KANSAS CITY, Mo. —The very picture of a journeyman quarterback, left-handed Tyler Palko has spent time with four NFL teams. He played in four games and threw 13 passes, all coming with his team hopelessly behind.
But he's the Chiefs' starting quarterback for the foreseeable future. That became reality Monday when the Chiefs discovered what coach Todd Haley said was a "very significant injury" to the throwing hand of Matt Cassel.
Cassel injured his right hand late in Sunday's 17-10 loss to Denver at Arrowhead Stadium. Haley wasn't optimistic Cassel would return this season.
"That's a possibility," said Haley, who also indicated Cassel would probably need surgery. "I wouldn't say it's an absolute.
"There's some optimism, but with each person that varies. Being a quarterback and being the hand he throws with, that's a difficulty."
The Chiefs would place Cassel on the injured-reserve list, officially ending his season, if they determined he wouldn't be able to play again this year. They hadn't yet made that move.
They also could sign a veteran quarterback to their roster. Rookie Ricky Stanzi, who hasn't played this season, has been the Chiefs' third quarterback.
"It's been a fluid situation," Haley said. "I'm just trying to get a full evaluation and feel comfortable with the direction we're going right now. At this point right now, we're not there yet."
No matter what the Chiefs do with Cassel, Palko will start Monday night's game against the Patriots in New England. He replaced Cassel for their final possession against Denver, completing five of six passes for 47 yards and guiding the Chiefs to a field goal.
The Chiefs declined to re-sign last year's backup, Brodie Croyle, or acquire a different veteran backup going into the season. They'll find out in New England whether that was a good decision.
"We feel good about Tyler, or he wouldn't be here and he wouldn't be our number two," Haley said. "In his case, there's not a lot of regular-season action to go on, but I feel like he's done a great job while he's been here of developing and getting better. He's got a great understanding of how our offense works and what his role within it is. That showed yesterday just in the little opportunity he got. He did a good job of stepping in and understanding what had to be done and executing."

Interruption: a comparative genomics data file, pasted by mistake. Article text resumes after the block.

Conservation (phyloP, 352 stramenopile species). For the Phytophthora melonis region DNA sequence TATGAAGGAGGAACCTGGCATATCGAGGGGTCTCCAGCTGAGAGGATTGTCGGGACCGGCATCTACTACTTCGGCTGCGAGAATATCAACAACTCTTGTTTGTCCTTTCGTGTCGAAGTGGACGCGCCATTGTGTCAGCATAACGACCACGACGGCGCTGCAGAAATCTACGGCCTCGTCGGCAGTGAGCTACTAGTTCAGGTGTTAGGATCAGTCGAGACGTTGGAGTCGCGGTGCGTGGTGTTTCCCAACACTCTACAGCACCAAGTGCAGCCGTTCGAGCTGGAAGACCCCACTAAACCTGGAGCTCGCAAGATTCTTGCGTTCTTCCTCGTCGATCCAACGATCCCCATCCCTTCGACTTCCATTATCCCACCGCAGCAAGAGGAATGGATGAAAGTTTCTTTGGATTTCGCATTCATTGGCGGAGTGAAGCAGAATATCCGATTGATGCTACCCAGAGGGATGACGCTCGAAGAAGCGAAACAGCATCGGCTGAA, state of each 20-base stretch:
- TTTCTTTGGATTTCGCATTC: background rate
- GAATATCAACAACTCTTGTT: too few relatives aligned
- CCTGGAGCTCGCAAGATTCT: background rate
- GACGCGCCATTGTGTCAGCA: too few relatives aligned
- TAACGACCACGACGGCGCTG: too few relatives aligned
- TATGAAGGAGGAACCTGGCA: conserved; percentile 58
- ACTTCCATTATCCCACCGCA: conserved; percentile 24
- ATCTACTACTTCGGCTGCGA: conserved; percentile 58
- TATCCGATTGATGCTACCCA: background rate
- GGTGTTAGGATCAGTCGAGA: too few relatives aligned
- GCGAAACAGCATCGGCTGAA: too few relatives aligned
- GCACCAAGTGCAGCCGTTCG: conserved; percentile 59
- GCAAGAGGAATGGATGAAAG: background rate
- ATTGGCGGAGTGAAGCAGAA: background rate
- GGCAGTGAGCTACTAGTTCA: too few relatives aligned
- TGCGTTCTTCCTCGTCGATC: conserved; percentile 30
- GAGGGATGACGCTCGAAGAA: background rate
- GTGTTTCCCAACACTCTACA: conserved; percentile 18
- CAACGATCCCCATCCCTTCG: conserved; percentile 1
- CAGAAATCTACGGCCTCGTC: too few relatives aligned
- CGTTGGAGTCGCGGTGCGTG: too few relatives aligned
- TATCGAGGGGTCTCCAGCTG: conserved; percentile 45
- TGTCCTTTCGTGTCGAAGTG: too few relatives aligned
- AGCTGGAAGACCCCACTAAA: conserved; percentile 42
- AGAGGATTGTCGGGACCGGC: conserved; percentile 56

Palko was undrafted out of college at Pittsburgh and joined the Chiefs last year after he was released by the Steelers. He previously spent time with the Cardinals and Saints.
At just 6-foot-1 and 215 pounds, he doesn't have the typical size for an NFL quarterback. His style is somewhat unconventional. He's shown a willingness to bolt the pocket at the first sign of trouble rather than hang around and wait for something to develop down the field.
He scrambled once for 8 yards against Denver.
"Tyler has a high, high football IQ," Haley said. "He grew up in football. His father is a high school football coach in western (Pennsylvania). He's a very competitive person and that translates into his quarterback ability. That competitiveness is a very good trait to have.
"He's athletic and has the ability to use his feet to make plays, which I think we witnessed (Sunday). I'm not comparing him to Tim Tebow in any way, but he is athletic and he can increase your margin of error at times when you have an extremely athletic quarterback."
Given the Chiefs' problems in adequately protecting Cassel in recent games, Palko's scrambling ability could be put to use against the Patriots. Cassel was sacked nine times in the last two games and was hit or knocked down on several other pass attempts.
"Offense is an 11-man operation," Haley said. "It's easy to draw conclusions about areas of the team and areas of the offense when there's a sack. But it falls on everybody's shoulders. Everybody has to be doing what they supposed to do on each play that's called. The last two weeks, nobody has done a good enough job of doing that."
Palko was a three-year starter in college at Pitt. But Monday night's game will be Palko's first in the NFL with anything on the line.
"There's so much that goes into playing quarterback that at least in my mind, I don't have any time to really think about it," he said. "Probably when we get up there and the lights are on, you'll probably have a, 'Wow, this is really happening,' moment.
"Nothing is going to change on my end. I'm going to come in here and prepare like I've done before."